US indirectly confirms existence of Russia's hypersonic weapons
by Staff Writers
Washington DC (Sputnik) May 17, 2018
Sources with direct knowledge of US intelligence reports say Russia is on the brink of developing a maneuverable, hypersonic nuclear-capable glider warhead that no US system can defeat.
The sources, speaking to CNBC on condition of anonymity, reported that Russia tested a nuclear-capable hypersonic glide vehicle (presumably the Avangard) twice in 2016, and again in 2017. The 2017 test was a failure, according to the sources. A fourth test is expected sometime this summer.
Citing an intelligence report, a source said the hypersonic glider's testing involved mounting it to an RS-18A intercontinental ballistic missile (NATO reporting name SS-19).
US intelligence says the vehicle is highly maneuverable, and thus unpredictable and hard to track. It is also fitted with onboard countermeasures, which no existing US missile-defense system can defeat. Furthermore, although it can carry a warhead, it is believed that the force of the glider's impact, as well as its precision, may be enough to destroy targets.
The intelligence reports, allegedly created this past spring, calculate that the Avangard will likely be operational by 2020, according to CNBC's sources.
The news site doesn't specify whether the reports were released before or after President Putin's unveiling of of cutting-edge new Russian missile systems in a speech to lawmakers on March 1. Putin confirmed the existence of a hypersonic glider, dubbed the Avangard, as well as the Kinzhal air-launched hypersonic missile, an unnamed nuclear-powered cruise missile, and an unnamed sub-launched nuclear-powered submersible drone.
Putin said these systems, which are nearly operational, were aimed at guaranteeing Russian security amid the US withdrawal from the ABM Treaty, and NATO's continual expansion along Russia's western borders. The Kinzhal hypersonic missile appeared at the 2018 Victory Day parade in Moscow.
In late March, Strategic Command commander Gen. John Hyten told Congress that there was nothing in the Pentagon's arsenal capable of stopping Russia's new hypersonic weapons. Hyten confirmed that the United States was watching both Russia and China's hypersonic capabilities closely.
On Tuesday, President Putin confirmed that 14 missile regiments would receive the new Yars ICBM system to replace the Topol before the end of the year. The Aerospace Forces will also get upgraded Tu-95MS and Tu-160 missile-carrying bombers armed with Kh-101 and Kh-102 long-range conventional and nuclear missiles, according to the president.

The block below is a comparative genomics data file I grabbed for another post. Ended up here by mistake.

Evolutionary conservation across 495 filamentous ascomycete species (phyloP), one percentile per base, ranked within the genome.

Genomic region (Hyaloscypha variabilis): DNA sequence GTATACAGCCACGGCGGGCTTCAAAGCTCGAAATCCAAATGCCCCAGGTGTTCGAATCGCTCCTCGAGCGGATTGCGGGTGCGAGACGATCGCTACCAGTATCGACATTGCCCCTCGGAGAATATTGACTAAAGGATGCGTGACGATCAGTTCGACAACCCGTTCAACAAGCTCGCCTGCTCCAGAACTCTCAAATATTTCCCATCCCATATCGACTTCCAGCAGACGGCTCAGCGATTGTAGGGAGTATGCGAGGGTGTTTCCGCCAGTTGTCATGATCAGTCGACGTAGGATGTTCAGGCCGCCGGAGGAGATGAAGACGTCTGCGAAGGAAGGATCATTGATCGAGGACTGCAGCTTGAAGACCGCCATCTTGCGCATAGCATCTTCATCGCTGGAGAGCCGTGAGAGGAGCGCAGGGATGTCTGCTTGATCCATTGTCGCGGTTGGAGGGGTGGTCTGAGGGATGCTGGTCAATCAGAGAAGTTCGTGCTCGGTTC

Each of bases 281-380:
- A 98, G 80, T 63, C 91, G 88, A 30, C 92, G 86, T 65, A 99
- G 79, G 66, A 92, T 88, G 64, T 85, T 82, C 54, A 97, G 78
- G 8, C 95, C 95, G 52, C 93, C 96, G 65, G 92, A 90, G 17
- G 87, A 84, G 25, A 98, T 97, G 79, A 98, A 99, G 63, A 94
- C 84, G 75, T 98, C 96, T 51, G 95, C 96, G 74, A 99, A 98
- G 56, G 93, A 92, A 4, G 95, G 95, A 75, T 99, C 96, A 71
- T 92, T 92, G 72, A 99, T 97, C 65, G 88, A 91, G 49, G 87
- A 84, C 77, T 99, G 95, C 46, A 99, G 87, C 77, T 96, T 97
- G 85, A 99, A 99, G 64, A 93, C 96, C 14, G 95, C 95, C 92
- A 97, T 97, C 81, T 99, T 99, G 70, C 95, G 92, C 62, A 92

Putin also urged the defense sector to prepare for the manufacture of the new S-500 anti-ballistic missile system, assumed to be capable of intercepting targets, including satellites, in near space. The new equipment is set to arrive despite a 20 percent cut in Russia's defense spending between 2016 and 2017, from about $65.4 billion, to about $48 billion per year.
The US is engaged in its own military modernization, with nuclear modernization alone expected to cost some $1.2 trillion through to 2046. President Trump proposed increasing the 2019 fiscal year budget to $681.1 billion.
Source: Sputnik News
NASA's emerging microgap cooling to be tested aboard New Shepard
Greenbelt MD (SPX) May 16, 2018
An emerging technology for removing excessive, potentially damaging heat from small, tightly packed instrument electronics and other spaceflight gear will be demonstrated for the first time during an upcoming suborbital flight aboard a reusable launch vehicle. Thermal engineer Franklin Robinson, who works at NASA's Goddard Space Flight Center in Greenbelt, Maryland, is scheduled to fly his experiment aboard the fully reusable Blue Origin New Shepard launch vehicle to prove that the microgap-coolin ... read more
|The content herein, unless otherwise known to be public domain, are Copyright 1995-2024 - Space Media Network. All websites are published in Australia and are solely subject to Australian law and governed by Fair Use principals for news reporting and research purposes. AFP, UPI and IANS news wire stories are copyright Agence France-Presse, United Press International and Indo-Asia News Service. ESA news reports are copyright European Space Agency. All NASA sourced material is public domain. Additional copyrights may apply in whole or part to other bona fide parties. All articles labeled "by Staff Writers" include reports supplied to Space Media Network by industry news wires, PR agencies, corporate press officers and the like. Such articles are individually curated and edited by Space Media Network staff on the basis of the report's information value to our industry and professional readership. Advertising does not imply endorsement, agreement or approval of any opinions, statements or information provided by Space Media Network on any Web page published or hosted by Space Media Network. General Data Protection Regulation (GDPR) Statement Our advertisers use various cookies and the like to deliver the best ad banner available at one time. All network advertising suppliers have GDPR policies (Legitimate Interest) that conform with EU regulations for data collection. By using our websites you consent to cookie based advertising. If you do not agree with this then you must stop using the websites from May 25, 2018. Privacy Statement. Additional information can be found here at About Us.|